Census day looms for households
LESS than one month remains before Warwick households are asked to answer a series of questions.
The 2011 National Census will take place on August 9, marking 100 years of censuses in Australia.
Carried out by Australian Bureau of Statistics, the census provides a snapshot of Australia on census night, and the information is used by all levels of government when planning for services.
It is also used as the basis for the estimation of the population of Australia and each of the states and territories, which are used to determine the number of seats each state and territory has in the House of Representatives.
More than 5000 census collectors will hand-deliver forms to every household and accommodation place in Warwick from July 29.
Residents also have the opportunity to complete the form online through an eCensus. The census collectors will offer that method when they visit Warwick households and give out the web address with a unique password.
Queensland Census director Sally Pritchard said the census would shed light on the Warwick community.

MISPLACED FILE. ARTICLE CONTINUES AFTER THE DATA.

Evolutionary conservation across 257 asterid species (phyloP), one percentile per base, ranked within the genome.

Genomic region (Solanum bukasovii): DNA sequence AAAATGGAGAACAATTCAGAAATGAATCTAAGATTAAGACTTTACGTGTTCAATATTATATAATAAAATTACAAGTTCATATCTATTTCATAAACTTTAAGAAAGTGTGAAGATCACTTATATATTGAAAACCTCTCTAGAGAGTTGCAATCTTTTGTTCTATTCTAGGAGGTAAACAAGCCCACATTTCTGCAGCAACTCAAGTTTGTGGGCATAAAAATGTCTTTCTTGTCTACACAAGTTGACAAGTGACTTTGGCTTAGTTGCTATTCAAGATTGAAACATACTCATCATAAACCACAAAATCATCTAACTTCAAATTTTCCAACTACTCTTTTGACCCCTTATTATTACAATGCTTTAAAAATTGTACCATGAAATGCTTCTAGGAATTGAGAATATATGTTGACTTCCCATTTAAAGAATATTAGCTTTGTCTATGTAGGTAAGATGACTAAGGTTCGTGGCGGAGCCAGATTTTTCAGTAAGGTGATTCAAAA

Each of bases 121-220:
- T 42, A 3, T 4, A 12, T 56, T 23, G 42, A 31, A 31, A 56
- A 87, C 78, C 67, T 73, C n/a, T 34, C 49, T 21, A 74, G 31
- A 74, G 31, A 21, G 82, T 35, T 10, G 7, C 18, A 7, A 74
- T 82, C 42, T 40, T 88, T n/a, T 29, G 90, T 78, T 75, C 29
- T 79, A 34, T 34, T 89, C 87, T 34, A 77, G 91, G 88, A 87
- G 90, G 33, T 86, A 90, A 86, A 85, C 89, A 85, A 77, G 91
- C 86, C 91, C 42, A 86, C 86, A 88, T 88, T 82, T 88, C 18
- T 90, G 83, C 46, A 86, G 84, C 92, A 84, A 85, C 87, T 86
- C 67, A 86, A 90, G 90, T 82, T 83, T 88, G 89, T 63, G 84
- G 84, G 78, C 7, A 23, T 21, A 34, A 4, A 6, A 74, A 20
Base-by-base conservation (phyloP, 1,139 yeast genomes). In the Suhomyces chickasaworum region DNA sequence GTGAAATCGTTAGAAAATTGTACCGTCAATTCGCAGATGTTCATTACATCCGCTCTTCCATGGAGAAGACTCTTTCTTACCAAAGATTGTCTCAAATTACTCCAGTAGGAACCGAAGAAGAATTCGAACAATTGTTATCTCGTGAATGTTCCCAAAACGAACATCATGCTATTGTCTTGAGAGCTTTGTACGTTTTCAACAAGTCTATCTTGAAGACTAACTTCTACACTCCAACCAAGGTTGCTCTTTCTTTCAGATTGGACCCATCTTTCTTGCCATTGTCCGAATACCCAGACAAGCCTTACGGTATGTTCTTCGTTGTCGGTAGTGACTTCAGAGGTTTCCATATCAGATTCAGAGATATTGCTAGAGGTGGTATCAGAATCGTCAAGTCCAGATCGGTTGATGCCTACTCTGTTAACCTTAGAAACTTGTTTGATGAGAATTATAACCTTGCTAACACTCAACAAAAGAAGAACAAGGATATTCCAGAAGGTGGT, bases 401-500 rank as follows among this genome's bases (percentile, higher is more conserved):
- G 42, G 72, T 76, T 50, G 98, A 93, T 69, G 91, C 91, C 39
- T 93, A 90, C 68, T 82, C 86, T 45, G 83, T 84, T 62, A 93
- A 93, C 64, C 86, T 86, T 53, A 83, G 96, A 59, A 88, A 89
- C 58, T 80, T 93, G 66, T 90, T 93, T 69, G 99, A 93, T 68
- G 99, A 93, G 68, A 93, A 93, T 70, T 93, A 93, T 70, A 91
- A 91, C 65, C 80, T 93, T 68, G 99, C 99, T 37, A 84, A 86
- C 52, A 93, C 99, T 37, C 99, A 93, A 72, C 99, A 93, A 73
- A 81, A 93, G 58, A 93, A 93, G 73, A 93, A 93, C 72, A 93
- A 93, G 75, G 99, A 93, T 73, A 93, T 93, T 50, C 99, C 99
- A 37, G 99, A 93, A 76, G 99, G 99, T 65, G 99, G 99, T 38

“The census lights the way forward for planning such things as schools, hospitals, roads, health services and public transport,” she said.
Head of the Population Census Program Paul Lowe said all Warwick residents were required to complete the census.
“Like voting, completing the census is compulsory,” he said.
“The Australian Bureau of Statistics has overwhelming community support for the census. The vast majority of householders willingly co-operate and the need to enforce penalties is rare.”
Key Census dates:
July 28, 2011 – eCensus opens to the public.
July 29, 2011 – Distribution of census forms begins.
August 9, 2011 – Census night.
From August 10 – Collection of census forms.
June 2012 – The first results from the census will be released.
Changes since 1911 census
Some of the changes since the first national census in 1911:
7300 employed in 1911; 40,000 employed in 2011.
Collectors covered for costs of horse fodder in 1911; fuel costs covered now.
Census asked people whether they were subjects of the British Empire; now it is on a huge range of things.